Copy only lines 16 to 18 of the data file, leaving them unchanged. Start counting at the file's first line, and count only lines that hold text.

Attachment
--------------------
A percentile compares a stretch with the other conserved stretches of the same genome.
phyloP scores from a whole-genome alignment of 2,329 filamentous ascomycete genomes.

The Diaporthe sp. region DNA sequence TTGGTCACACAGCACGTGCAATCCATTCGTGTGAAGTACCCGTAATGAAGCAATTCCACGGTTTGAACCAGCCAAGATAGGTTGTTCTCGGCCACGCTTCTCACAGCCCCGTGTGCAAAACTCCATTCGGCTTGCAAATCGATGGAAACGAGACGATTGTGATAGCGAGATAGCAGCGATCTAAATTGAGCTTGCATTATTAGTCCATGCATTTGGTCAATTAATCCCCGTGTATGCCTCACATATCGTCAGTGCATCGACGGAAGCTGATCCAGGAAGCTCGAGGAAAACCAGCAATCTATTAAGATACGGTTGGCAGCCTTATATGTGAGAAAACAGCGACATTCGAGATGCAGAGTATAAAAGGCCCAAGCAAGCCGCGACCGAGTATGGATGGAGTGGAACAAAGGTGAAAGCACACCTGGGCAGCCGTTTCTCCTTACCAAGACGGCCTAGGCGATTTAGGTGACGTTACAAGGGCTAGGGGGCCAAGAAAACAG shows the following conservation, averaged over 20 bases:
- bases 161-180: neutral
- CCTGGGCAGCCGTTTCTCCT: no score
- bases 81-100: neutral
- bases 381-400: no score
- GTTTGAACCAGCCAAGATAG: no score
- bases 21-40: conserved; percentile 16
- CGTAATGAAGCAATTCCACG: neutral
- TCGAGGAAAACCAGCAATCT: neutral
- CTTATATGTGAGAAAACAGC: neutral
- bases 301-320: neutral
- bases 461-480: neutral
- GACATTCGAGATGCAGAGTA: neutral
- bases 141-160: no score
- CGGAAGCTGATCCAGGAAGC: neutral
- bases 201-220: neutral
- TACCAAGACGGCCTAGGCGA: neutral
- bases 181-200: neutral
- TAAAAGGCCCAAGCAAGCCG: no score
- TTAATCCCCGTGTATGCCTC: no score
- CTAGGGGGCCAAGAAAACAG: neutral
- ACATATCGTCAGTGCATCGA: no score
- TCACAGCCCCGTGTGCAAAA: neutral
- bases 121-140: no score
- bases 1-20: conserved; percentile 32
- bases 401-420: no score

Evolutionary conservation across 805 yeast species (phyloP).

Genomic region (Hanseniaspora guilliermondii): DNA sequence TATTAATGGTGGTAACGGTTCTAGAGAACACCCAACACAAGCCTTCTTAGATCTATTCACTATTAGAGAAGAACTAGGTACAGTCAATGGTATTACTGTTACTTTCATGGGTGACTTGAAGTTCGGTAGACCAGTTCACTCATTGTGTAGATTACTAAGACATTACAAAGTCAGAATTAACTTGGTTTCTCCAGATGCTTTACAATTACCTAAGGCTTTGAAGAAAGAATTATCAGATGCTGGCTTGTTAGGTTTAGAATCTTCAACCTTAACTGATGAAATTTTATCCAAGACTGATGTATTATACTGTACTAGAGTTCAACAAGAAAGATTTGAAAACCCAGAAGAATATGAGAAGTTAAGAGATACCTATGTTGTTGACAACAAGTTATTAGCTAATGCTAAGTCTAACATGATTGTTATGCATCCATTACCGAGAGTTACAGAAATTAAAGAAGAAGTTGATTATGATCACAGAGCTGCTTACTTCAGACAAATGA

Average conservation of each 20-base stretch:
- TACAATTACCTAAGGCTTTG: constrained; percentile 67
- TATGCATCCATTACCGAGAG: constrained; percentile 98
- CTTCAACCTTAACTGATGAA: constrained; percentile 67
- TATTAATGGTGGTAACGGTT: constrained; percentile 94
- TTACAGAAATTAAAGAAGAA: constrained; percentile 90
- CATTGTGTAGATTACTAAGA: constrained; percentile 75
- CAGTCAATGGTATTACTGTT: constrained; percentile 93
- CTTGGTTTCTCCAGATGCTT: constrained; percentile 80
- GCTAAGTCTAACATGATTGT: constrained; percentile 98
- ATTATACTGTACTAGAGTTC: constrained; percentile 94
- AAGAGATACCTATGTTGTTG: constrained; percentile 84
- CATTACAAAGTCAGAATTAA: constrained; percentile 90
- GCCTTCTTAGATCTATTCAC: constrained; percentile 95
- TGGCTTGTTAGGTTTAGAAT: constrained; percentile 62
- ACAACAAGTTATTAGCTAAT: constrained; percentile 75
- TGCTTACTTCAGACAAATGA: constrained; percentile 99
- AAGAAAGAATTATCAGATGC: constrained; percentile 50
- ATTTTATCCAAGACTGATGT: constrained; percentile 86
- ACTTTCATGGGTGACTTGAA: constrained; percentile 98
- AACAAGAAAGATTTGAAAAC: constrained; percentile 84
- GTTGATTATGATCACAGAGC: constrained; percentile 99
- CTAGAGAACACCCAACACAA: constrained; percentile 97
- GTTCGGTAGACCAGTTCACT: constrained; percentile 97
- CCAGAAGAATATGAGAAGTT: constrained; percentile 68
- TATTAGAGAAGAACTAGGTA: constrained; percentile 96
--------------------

- bases 141-160: no score
- CGGAAGCTGATCCAGGAAGC: neutral
- bases 201-220: neutral